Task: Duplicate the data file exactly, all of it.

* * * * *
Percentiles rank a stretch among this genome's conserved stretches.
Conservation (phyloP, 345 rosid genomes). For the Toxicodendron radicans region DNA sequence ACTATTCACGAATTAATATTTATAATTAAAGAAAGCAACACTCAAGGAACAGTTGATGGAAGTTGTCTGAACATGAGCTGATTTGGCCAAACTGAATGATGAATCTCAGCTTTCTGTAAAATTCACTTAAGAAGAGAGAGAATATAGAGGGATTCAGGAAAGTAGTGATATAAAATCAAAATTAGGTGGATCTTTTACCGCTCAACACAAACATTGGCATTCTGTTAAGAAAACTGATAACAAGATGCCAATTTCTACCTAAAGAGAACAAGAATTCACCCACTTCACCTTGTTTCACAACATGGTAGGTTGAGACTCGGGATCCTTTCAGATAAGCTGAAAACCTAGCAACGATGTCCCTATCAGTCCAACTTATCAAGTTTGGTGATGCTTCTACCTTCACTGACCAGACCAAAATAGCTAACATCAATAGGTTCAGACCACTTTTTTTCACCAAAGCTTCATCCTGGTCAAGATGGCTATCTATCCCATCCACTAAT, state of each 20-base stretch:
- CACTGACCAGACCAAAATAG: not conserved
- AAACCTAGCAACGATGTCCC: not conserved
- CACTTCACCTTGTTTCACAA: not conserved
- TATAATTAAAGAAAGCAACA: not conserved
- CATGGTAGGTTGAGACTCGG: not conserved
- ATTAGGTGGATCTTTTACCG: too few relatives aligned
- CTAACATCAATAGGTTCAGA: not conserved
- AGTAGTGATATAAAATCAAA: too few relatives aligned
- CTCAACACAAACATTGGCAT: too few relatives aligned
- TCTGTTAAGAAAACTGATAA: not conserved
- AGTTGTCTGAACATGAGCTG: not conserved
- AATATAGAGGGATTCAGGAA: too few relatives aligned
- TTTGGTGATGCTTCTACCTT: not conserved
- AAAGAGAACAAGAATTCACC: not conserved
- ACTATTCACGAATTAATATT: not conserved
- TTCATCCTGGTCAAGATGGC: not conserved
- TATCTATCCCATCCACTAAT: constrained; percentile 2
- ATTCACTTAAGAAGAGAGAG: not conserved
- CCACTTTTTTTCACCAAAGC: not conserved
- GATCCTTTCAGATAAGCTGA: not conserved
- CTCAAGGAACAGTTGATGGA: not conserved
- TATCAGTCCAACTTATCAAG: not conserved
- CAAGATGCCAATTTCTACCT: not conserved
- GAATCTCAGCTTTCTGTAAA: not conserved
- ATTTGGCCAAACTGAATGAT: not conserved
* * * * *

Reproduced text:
Percentiles rank a stretch among this genome's conserved stretches.
Conservation (phyloP, 345 rosid genomes). For the Toxicodendron radicans region DNA sequence ACTATTCACGAATTAATATTTATAATTAAAGAAAGCAACACTCAAGGAACAGTTGATGGAAGTTGTCTGAACATGAGCTGATTTGGCCAAACTGAATGATGAATCTCAGCTTTCTGTAAAATTCACTTAAGAAGAGAGAGAATATAGAGGGATTCAGGAAAGTAGTGATATAAAATCAAAATTAGGTGGATCTTTTACCGCTCAACACAAACATTGGCATTCTGTTAAGAAAACTGATAACAAGATGCCAATTTCTACCTAAAGAGAACAAGAATTCACCCACTTCACCTTGTTTCACAACATGGTAGGTTGAGACTCGGGATCCTTTCAGATAAGCTGAAAACCTAGCAACGATGTCCCTATCAGTCCAACTTATCAAGTTTGGTGATGCTTCTACCTTCACTGACCAGACCAAAATAGCTAACATCAATAGGTTCAGACCACTTTTTTTCACCAAAGCTTCATCCTGGTCAAGATGGCTATCTATCCCATCCACTAAT, state of each 20-base stretch:
- CACTGACCAGACCAAAATAG: not conserved
- AAACCTAGCAACGATGTCCC: not conserved
- CACTTCACCTTGTTTCACAA: not conserved
- TATAATTAAAGAAAGCAACA: not conserved
- CATGGTAGGTTGAGACTCGG: not conserved
- ATTAGGTGGATCTTTTACCG: too few relatives aligned
- CTAACATCAATAGGTTCAGA: not conserved
- AGTAGTGATATAAAATCAAA: too few relatives aligned
- CTCAACACAAACATTGGCAT: too few relatives aligned
- TCTGTTAAGAAAACTGATAA: not conserved
- AGTTGTCTGAACATGAGCTG: not conserved
- AATATAGAGGGATTCAGGAA: too few relatives aligned
- TTTGGTGATGCTTCTACCTT: not conserved
- AAAGAGAACAAGAATTCACC: not conserved
- ACTATTCACGAATTAATATT: not conserved
- TTCATCCTGGTCAAGATGGC: not conserved
- TATCTATCCCATCCACTAAT: constrained; percentile 2
- ATTCACTTAAGAAGAGAGAG: not conserved
- CCACTTTTTTTCACCAAAGC: not conserved
- GATCCTTTCAGATAAGCTGA: not conserved
- CTCAAGGAACAGTTGATGGA: not conserved
- TATCAGTCCAACTTATCAAG: not conserved
- CAAGATGCCAATTTCTACCT: not conserved
- GAATCTCAGCTTTCTGTAAA: not conserved
- ATTTGGCCAAACTGAATGAT: not conserved